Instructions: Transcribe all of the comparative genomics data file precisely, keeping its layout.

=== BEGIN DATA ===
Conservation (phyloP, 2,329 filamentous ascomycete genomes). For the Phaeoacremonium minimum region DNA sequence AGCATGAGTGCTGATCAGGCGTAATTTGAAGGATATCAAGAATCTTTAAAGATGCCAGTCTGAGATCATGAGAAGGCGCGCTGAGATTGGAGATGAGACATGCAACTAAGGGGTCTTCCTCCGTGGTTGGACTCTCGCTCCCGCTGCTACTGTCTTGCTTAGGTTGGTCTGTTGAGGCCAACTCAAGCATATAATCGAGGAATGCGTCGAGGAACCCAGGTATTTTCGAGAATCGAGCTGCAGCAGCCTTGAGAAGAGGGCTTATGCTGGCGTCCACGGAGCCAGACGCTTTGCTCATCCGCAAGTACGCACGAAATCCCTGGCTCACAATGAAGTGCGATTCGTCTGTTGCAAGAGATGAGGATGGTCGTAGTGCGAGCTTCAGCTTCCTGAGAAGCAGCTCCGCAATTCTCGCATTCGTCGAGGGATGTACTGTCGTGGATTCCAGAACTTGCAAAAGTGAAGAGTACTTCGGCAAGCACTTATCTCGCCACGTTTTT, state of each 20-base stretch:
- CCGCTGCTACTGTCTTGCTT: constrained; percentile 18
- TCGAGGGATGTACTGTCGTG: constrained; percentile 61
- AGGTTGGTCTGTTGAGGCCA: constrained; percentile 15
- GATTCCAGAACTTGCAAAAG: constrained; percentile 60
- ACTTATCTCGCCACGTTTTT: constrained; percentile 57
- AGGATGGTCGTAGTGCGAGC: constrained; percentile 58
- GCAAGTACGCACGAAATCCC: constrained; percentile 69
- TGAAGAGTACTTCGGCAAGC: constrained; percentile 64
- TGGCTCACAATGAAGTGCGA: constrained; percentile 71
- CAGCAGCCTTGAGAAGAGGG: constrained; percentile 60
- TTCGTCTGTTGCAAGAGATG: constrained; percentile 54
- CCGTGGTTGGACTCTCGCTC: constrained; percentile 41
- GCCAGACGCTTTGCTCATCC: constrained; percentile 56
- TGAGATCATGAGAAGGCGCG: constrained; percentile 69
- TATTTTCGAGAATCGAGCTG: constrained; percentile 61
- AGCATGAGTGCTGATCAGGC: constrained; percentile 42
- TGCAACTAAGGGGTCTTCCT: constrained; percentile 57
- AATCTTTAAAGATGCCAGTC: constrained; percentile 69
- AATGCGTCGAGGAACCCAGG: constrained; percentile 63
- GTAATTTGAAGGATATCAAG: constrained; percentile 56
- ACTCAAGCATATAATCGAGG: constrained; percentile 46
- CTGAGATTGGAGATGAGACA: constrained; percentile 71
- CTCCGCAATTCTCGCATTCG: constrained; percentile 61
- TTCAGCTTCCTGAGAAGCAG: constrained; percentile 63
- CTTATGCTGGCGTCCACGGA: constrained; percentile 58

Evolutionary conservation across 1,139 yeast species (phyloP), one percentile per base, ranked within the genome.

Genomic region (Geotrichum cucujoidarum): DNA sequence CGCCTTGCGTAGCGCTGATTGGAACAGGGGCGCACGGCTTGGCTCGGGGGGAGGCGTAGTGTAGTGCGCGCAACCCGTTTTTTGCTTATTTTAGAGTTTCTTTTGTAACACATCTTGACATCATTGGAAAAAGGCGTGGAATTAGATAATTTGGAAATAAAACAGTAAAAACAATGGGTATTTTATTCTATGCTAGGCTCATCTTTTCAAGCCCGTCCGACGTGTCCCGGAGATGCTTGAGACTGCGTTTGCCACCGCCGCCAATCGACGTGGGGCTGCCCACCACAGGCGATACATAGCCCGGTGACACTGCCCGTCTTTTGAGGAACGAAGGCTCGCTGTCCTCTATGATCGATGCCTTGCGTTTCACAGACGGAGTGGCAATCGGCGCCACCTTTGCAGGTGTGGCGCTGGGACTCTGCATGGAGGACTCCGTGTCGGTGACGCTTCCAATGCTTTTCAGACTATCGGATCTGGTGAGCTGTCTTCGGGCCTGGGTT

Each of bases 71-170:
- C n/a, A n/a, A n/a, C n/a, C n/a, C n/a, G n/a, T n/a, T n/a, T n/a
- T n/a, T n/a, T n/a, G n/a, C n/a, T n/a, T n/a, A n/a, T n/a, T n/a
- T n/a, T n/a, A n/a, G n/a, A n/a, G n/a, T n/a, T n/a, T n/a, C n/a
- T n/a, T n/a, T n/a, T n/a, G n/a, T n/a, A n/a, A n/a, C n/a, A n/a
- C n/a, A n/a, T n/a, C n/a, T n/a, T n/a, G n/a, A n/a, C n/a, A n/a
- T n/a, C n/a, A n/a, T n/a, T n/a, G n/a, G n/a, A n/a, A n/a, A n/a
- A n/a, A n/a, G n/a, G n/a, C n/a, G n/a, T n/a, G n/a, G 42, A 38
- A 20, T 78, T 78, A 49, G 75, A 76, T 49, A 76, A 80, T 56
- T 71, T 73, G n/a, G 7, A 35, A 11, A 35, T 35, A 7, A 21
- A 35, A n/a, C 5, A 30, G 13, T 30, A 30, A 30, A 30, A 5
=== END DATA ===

Conservation (phyloP, 2,329 filamentous ascomycete genomes). For the Phaeoacremonium minimum region DNA sequence AGCATGAGTGCTGATCAGGCGTAATTTGAAGGATATCAAGAATCTTTAAAGATGCCAGTCTGAGATCATGAGAAGGCGCGCTGAGATTGGAGATGAGACATGCAACTAAGGGGTCTTCCTCCGTGGTTGGACTCTCGCTCCCGCTGCTACTGTCTTGCTTAGGTTGGTCTGTTGAGGCCAACTCAAGCATATAATCGAGGAATGCGTCGAGGAACCCAGGTATTTTCGAGAATCGAGCTGCAGCAGCCTTGAGAAGAGGGCTTATGCTGGCGTCCACGGAGCCAGACGCTTTGCTCATCCGCAAGTACGCACGAAATCCCTGGCTCACAATGAAGTGCGATTCGTCTGTTGCAAGAGATGAGGATGGTCGTAGTGCGAGCTTCAGCTTCCTGAGAAGCAGCTCCGCAATTCTCGCATTCGTCGAGGGATGTACTGTCGTGGATTCCAGAACTTGCAAAAGTGAAGAGTACTTCGGCAAGCACTTATCTCGCCACGTTTTT, state of each 20-base stretch:
- CCGCTGCTACTGTCTTGCTT: constrained; percentile 18
- TCGAGGGATGTACTGTCGTG: constrained; percentile 61
- AGGTTGGTCTGTTGAGGCCA: constrained; percentile 15
- GATTCCAGAACTTGCAAAAG: constrained; percentile 60
- ACTTATCTCGCCACGTTTTT: constrained; percentile 57
- AGGATGGTCGTAGTGCGAGC: constrained; percentile 58
- GCAAGTACGCACGAAATCCC: constrained; percentile 69
- TGAAGAGTACTTCGGCAAGC: constrained; percentile 64
- TGGCTCACAATGAAGTGCGA: constrained; percentile 71
- CAGCAGCCTTGAGAAGAGGG: constrained; percentile 60
- TTCGTCTGTTGCAAGAGATG: constrained; percentile 54
- CCGTGGTTGGACTCTCGCTC: constrained; percentile 41
- GCCAGACGCTTTGCTCATCC: constrained; percentile 56
- TGAGATCATGAGAAGGCGCG: constrained; percentile 69
- TATTTTCGAGAATCGAGCTG: constrained; percentile 61
- AGCATGAGTGCTGATCAGGC: constrained; percentile 42
- TGCAACTAAGGGGTCTTCCT: constrained; percentile 57
- AATCTTTAAAGATGCCAGTC: constrained; percentile 69
- AATGCGTCGAGGAACCCAGG: constrained; percentile 63
- GTAATTTGAAGGATATCAAG: constrained; percentile 56
- ACTCAAGCATATAATCGAGG: constrained; percentile 46
- CTGAGATTGGAGATGAGACA: constrained; percentile 71
- CTCCGCAATTCTCGCATTCG: constrained; percentile 61
- TTCAGCTTCCTGAGAAGCAG: constrained; percentile 63
- CTTATGCTGGCGTCCACGGA: constrained; percentile 58

Evolutionary conservation across 1,139 yeast species (phyloP), one percentile per base, ranked within the genome.

Genomic region (Geotrichum cucujoidarum): DNA sequence CGCCTTGCGTAGCGCTGATTGGAACAGGGGCGCACGGCTTGGCTCGGGGGGAGGCGTAGTGTAGTGCGCGCAACCCGTTTTTTGCTTATTTTAGAGTTTCTTTTGTAACACATCTTGACATCATTGGAAAAAGGCGTGGAATTAGATAATTTGGAAATAAAACAGTAAAAACAATGGGTATTTTATTCTATGCTAGGCTCATCTTTTCAAGCCCGTCCGACGTGTCCCGGAGATGCTTGAGACTGCGTTTGCCACCGCCGCCAATCGACGTGGGGCTGCCCACCACAGGCGATACATAGCCCGGTGACACTGCCCGTCTTTTGAGGAACGAAGGCTCGCTGTCCTCTATGATCGATGCCTTGCGTTTCACAGACGGAGTGGCAATCGGCGCCACCTTTGCAGGTGTGGCGCTGGGACTCTGCATGGAGGACTCCGTGTCGGTGACGCTTCCAATGCTTTTCAGACTATCGGATCTGGTGAGCTGTCTTCGGGCCTGGGTT

Each of bases 71-170:
- C n/a, A n/a, A n/a, C n/a, C n/a, C n/a, G n/a, T n/a, T n/a, T n/a
- T n/a, T n/a, T n/a, G n/a, C n/a, T n/a, T n/a, A n/a, T n/a, T n/a
- T n/a, T n/a, A n/a, G n/a, A n/a, G n/a, T n/a, T n/a, T n/a, C n/a
- T n/a, T n/a, T n/a, T n/a, G n/a, T n/a, A n/a, A n/a, C n/a, A n/a
- C n/a, A n/a, T n/a, C n/a, T n/a, T n/a, G n/a, A n/a, C n/a, A n/a
- T n/a, C n/a, A n/a, T n/a, T n/a, G n/a, G n/a, A n/a, A n/a, A n/a
- A n/a, A n/a, G n/a, G n/a, C n/a, G n/a, T n/a, G n/a, G 42, A 38
- A 20, T 78, T 78, A 49, G 75, A 76, T 49, A 76, A 80, T 56
- T 71, T 73, G n/a, G 7, A 35, A 11, A 35, T 35, A 7, A 21
- A 35, A n/a, C 5, A 30, G 13, T 30, A 30, A 30, A 30, A 5